Alfuzosin

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Alfuzosin
Alfuzosin.svg
Names
Pronunciation/ælˈfjuːzsɪn/ al-FEW-zoh-sin
Trade namesUroxatral, others
  • (RS)-N-[3-[(4-Amino-6,7-dimethoxy-quinazolin-2-yl)- methyl-amino]propyl] tetrahydrofuran- 2-carboxamide
Clinical data
Pregnancy
category
  • AU: B2
  • US: B (No risk in non-human studies)
Routes of
use
By mouth (tablets)
External links
AHFS/Drugs.comMonograph
MedlinePlusa64002
Legal
Legal status
Pharmacokinetics
Bioavailability49%
Protein binding82–90%
MetabolismLiver (CYP3A4-mediated)
Elimination half-life10 hours
ExcretionFeces (69%) and Urine (24%)
Chemical and physical data
FormulaC19H27N5O4
Molar mass389.456 g·mol−1
3D model (JSmol)
  • O=C(NCCCN(c2nc1cc(OC)c(OC)cc1c(n2)N)C)C3OCCC3
  • InChI=1S/C19H27N5O4/c1-24(8-5-7-21-18(25)14-6-4-9-28-14)19-22-13-11-16(27-3)15(26-2)10-12(13)17(20)23-19/h10-11,14H,4-9H2,1-3H3,(H,21,25)(H2,20,22,23) checkY
  • Key:WNMJYKCGWZFFKR-UHFFFAOYSA-N checkY
  (verify)

Alfuzosin, sold under the brand name Uroxatral among others, is a medication used to treat benign prostatic hyperplasia (BPH).[1] It may be less effective than other medications in its class.[2] It may be used together with a 5α-reductase inhibitors.[1] It is taken by mouth once per day.[1]

Common side effects include lightheadedness, tiredness, and headache.[1] Other side effects include low blood pressure and QT prolongation.[1] Use is not recommended in those with significant liver problems.[1] It is a α1 adrenergic receptor blocker and works by relaxing the muscles in the prostate and bladder neck.[1]

Alfuzosin was patented in 1978 and approved for medical use in 1988.[3] It was approved for medical use in the United States in 2003.[1] In the United States it costs about 18 USD for 3 months.[4] In 2017, it was the 266th most commonly prescribed medication in the United States, with more than one million prescriptions.[5][6]

Medical uses

It is used to treat benign prostatic hyperplasia (BPH).[1] It may be less effective than other medications in its class.[2] It may be used together with a 5α-reductase inhibitors.[1] It is taken by mouth once per day.[1]

Use is not recommended for high blood pressure.[1]

Side effects

The most common side effects are dizziness (due to postural hypotension), upper respiratory tract infection, headache, fatigue, and abdominal disturbances. Side effects include stomach pain, heartburn, and congested nose.[7] Adverse effects of alfuzosin are similar to that of tamsulosin with the exception of retrograde ejaculation.[8]

Contraindications

Alfuzosin should be used with caution in people with severe chronic kidney disease, and should not be prescribed to patients with a known history of QT prolongation or those who are taking medications known to prolong the QT interval.

Chemistry

Alfuzosin contains a stereocenter and is therefore chiral. There are two enantiomeric forms, (R)-alfuzosin and (S)-alfuzosin. The drug is used as a racemate, (RS)-alfuzosin, a 1: 1 mixture of the (R)- and (S)-forms.[9]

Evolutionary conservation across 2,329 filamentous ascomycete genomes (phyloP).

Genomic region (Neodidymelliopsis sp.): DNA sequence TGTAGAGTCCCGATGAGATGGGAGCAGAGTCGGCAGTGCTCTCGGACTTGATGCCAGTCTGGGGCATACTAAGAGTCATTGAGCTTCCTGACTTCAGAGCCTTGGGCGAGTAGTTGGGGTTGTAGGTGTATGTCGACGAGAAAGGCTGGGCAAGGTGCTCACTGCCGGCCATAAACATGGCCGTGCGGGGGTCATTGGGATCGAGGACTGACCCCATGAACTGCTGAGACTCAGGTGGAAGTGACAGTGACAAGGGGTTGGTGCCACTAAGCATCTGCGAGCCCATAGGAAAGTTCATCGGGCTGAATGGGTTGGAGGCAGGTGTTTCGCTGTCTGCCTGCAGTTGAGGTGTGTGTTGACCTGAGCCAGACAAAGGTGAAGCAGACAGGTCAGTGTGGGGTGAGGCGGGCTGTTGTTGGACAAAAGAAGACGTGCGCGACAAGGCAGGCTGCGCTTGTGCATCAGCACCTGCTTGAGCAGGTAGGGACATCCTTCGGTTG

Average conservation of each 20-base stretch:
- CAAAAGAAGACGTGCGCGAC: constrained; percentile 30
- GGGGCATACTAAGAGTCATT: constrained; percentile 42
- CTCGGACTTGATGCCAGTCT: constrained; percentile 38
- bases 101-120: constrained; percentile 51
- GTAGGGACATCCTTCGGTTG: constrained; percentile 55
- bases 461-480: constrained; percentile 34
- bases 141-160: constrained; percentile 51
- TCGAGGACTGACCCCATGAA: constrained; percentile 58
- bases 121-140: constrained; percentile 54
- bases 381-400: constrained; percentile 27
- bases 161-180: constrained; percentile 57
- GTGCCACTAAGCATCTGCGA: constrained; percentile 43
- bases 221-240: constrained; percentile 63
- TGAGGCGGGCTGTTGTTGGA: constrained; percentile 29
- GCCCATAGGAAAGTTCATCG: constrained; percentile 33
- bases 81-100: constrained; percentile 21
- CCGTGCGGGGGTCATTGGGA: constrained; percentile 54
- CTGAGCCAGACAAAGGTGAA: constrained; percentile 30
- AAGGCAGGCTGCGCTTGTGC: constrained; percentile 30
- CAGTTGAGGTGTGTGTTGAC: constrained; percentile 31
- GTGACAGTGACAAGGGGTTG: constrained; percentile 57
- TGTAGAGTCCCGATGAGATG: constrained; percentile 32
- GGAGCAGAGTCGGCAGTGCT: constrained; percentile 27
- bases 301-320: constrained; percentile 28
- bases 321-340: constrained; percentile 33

Enantiomers of alfuzosin
Strukturformel des (R)-Enantiomers
CAS number: 123739-69-5
Strukturformel des (S)-Enantiomers
CAS number.: 123739-70-8

It is provided as the hydrochloride salt.

Society and culture

Cost

In 2017, it was the 266th most commonly prescribed medication in the United States, with more than one million prescriptions.[5][6]

Brand names

It is marketed under the brand name Uroxatral, Xat, Xatral, Prostetrol and Alfural.

References

  1. 1.00 1.01 1.02 1.03 1.04 1.05 1.06 1.07 1.08 1.09 1.10 1.11 "Alfuzosin Monograph for Professionals". Drugs.com. Retrieved 14 July 2021.
  2. 2.0 2.1 Lepor H (August 2016). "Alpha-blockers for the Treatment of Benign Prostatic Hyperplasia". The Urologic Clinics of North America. 43 (3): 311–23. doi:10.1016/j.ucl.2016.04.009. PMC 2213889. PMID 27476124.
  3. Fischer J, Ganellin CR (2006). Analogue-based Drug Discovery. John Wiley & Sons. p. 455. ISBN 9783527607495.
  4. "Alfuzosin Prices, Coupons & Patient Assistance Programs". Drugs.com. Retrieved 14 July 2021.
  5. 5.0 5.1 "The Top 300 of 2020". ClinCalc. Retrieved 11 April 2020.
  6. 6.0 6.1 "Alfuzosin Hydrochloride - Drug Usage Statistics". ClinCalc. Retrieved 11 April 2020.
  7. "Alfuzosin". MedlinePlus. United States National Library of Medicine. April 15, 2016.
  8. Liu C, Zeng G, Kang R, Wu W, Li J, Chen K, Wan SP (2015). "Efficacy and Safety of Alfuzosin as Medical Expulsive Therapy for Ureteral Stones: A Systematic Review and Meta-Analysis". PLOS ONE. 10 (8): e0134589. Bibcode:2015PLoSO..1034589L. doi:10.1371/journal.pone.0134589. PMC 4526635. PMID 26244843. This article incorporates text available under the CC BY 4.0 license.
  9. Rote Liste Service GmbH (Hrsg.): Rote Liste 2017 - Arzneimittelverzeichnis für Deutschland (einschließlich EU-Zulassungen und bestimmter Medizinprodukte). Rote Liste Service GmbH, Frankfurt/Main, 2017, Aufl. 57, S. 159, ISBN 978-3-946057-10-9.

External links

Identifiers: